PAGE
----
Learning About History From Television
Our history classes need an upgrade
|Jun 21, 2020||2|
I’m a product of the Orange County Public Schools education system. I learned from fantastic teachers who made learning fun and engaging. Though, there are major portions of our American history that simply were not taught in school. Instead, I’ve learned about our major moments in history from unlikely places.
In 1921, a white mob destroyed an entire black-owned neighborhood in Tusla, Oklahoma. Violence, murder, and even bombs from planes destroyed an entire generation’s way of life. In the days following the massacre, thousands of black residents were interned and left homeless.
I learned about this horrific event from the TV show, Watchmen.
The show creates an alternative version of United States history, largerly due to the events in the Tulsa Massacre. The series opens with the horror of bombings and the events impact one of the main character’s storylines throughout the season.
The show, produced by HBO, is free to watch this weekend in protest of the President holding a rally in Tulsa, originally scheduled for Juneteeth, another major historical moment I didn’t learn about in school.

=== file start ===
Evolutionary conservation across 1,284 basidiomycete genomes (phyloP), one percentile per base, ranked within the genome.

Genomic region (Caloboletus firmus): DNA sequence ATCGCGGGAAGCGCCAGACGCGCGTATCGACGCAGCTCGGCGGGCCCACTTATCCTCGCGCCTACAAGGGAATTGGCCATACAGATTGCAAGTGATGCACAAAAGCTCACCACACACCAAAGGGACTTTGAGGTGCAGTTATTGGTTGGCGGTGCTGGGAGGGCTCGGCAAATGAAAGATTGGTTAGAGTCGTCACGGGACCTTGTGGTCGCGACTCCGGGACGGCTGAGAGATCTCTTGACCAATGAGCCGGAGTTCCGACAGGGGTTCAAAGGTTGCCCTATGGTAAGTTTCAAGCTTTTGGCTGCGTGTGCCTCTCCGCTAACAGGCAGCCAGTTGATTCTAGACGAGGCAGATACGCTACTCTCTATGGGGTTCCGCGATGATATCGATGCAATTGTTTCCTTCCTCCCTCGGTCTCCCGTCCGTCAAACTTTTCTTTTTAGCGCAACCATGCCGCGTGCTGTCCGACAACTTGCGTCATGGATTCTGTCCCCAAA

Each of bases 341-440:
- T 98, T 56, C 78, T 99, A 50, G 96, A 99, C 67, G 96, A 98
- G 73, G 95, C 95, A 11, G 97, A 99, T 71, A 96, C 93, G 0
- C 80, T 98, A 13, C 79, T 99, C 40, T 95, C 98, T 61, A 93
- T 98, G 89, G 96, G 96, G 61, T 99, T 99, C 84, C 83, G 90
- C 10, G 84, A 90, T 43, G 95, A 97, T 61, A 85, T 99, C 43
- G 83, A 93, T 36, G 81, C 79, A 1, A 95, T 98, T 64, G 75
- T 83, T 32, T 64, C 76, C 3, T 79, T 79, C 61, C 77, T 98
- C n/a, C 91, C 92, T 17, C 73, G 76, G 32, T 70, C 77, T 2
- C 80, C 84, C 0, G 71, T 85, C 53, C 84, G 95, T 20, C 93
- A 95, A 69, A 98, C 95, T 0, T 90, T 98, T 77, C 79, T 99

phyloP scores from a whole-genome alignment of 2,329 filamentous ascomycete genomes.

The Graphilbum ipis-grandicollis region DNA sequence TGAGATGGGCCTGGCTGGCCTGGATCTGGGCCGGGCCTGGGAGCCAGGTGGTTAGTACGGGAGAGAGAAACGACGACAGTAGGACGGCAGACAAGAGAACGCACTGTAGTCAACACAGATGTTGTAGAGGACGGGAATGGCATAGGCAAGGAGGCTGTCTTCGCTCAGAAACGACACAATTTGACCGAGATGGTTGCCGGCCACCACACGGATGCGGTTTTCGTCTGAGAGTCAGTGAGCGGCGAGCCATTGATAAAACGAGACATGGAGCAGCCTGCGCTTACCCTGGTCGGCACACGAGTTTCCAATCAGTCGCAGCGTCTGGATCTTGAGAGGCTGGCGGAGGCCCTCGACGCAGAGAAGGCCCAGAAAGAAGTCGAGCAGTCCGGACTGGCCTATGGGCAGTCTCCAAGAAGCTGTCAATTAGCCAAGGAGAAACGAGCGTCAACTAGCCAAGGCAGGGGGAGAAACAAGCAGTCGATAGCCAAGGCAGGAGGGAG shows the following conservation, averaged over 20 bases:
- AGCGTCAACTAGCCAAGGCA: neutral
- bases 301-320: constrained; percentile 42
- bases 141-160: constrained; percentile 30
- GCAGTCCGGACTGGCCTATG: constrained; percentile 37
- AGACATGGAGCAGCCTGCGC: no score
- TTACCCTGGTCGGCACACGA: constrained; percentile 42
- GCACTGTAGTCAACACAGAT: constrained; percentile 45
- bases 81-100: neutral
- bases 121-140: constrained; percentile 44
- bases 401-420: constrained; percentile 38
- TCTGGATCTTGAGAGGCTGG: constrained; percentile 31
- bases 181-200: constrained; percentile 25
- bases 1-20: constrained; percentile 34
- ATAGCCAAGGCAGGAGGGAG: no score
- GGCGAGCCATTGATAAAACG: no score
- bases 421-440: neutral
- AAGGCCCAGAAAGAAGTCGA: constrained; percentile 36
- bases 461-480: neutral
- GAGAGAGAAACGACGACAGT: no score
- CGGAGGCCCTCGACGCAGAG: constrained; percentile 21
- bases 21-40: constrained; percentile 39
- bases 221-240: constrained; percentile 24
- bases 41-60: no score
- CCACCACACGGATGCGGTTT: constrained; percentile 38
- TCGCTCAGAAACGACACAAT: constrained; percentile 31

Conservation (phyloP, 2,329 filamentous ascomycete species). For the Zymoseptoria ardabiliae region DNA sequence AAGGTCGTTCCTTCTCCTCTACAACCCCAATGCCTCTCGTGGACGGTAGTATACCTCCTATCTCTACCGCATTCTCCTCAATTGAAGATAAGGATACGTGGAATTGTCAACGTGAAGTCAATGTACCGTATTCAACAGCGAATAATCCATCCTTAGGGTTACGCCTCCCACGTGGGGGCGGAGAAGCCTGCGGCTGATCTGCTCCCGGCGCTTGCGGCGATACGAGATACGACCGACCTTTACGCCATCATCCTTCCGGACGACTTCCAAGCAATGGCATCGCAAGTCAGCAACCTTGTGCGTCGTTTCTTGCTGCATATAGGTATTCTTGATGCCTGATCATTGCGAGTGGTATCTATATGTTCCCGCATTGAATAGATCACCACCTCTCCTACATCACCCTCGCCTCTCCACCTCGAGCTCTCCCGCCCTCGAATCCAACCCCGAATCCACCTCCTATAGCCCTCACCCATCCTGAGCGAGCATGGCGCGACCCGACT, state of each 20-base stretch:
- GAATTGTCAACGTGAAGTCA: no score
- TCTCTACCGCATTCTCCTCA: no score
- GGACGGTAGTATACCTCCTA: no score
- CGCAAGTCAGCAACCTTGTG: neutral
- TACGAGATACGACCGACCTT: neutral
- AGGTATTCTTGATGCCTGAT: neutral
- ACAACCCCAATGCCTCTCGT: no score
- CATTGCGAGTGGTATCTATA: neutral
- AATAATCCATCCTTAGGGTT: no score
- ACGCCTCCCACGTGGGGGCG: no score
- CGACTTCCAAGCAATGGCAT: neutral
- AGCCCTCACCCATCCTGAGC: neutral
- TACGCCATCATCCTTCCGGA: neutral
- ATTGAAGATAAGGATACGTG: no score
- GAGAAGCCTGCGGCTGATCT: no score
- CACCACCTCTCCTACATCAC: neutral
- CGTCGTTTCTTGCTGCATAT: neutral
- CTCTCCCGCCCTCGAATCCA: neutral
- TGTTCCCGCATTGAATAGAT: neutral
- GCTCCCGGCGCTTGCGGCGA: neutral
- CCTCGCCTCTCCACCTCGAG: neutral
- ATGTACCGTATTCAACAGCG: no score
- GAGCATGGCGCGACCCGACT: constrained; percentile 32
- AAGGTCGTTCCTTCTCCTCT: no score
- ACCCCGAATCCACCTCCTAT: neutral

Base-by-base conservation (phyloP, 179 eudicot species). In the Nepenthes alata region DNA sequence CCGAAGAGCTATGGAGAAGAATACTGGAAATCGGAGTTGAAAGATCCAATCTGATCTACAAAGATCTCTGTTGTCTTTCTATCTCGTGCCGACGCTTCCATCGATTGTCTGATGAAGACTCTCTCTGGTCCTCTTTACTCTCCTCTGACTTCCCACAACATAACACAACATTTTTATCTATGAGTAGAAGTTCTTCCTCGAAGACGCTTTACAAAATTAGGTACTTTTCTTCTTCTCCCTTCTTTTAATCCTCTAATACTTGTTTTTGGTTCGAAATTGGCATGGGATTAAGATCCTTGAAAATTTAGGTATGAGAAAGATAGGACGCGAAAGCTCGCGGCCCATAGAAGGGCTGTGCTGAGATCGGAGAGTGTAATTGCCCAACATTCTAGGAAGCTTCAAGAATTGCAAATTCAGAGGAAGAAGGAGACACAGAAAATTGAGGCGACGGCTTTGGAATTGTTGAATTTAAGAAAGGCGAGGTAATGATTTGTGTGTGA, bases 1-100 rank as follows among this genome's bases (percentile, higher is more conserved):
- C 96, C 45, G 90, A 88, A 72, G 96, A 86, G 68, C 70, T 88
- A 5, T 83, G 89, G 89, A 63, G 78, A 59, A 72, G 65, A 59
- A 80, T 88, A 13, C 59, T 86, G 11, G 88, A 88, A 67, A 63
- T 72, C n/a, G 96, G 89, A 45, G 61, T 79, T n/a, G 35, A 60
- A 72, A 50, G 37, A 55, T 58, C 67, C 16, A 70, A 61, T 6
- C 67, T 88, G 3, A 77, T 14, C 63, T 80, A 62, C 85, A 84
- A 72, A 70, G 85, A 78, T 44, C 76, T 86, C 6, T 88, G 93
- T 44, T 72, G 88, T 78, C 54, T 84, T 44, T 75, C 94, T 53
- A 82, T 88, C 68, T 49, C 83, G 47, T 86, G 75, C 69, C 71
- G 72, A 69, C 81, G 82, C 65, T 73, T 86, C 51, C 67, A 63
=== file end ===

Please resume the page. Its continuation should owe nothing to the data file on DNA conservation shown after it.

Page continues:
Over the last few years, the life of Alexander Hamilton was brought to the forefront by Lin-Manuel Miranda. Today, Alexandar Hamilton is a household name and the early days of the United States are seared into memory thanks to brilliant lyrics and phenomenal choreography. Though, prior to the show’s success, my knowledge of Hamilton was limited to a 90s’ Got Milk? commercial.
I’m a huge fan of 60s-era NASA. Growing up in Central Florida, we learned a lot about astronauts and the Space Race with the USSR. Though, we didn’t learn everything.
The Sea Dragon rocket, designed by NASA in 1962 but never built, was far larger than the Saturn-V and designed to be launched from the ocean. NASA intended the Sea Dragon to be far cheaper to build and launch while providing enough thrust and payload capabilities to deliver an entire space station in a single mission. Plus, the rocket was designed for reusability. Despite these benefits, NASA never pursued the project due to budget cuts.
I learned about the Sea Dragon while watching another alternate history television show, For All Mankind. In the show produced by Apple, Russia beats the US to the moon and the Space Race never ends, propelling technological and political advancements far earlier than our actual history allowed.
Thank you for reading. If you would like more essays like this, please consider paying for a subscription. Paid subscriptions directly support my writing.
Kathy Copeland Padden gets into her imaginary time machine to talk to English commoners. She makes it back further than I expected.
Dan Foster learned some things walking away from the church that all places of worship must address in a post-pandemic world.
Kristen Wong, another Write Now alumn, share advice on productivity: understand how you fit into a larger system.
Namoi Day discusses the downside of sharing reaction gifs of real people: they reduce the subject to a single story.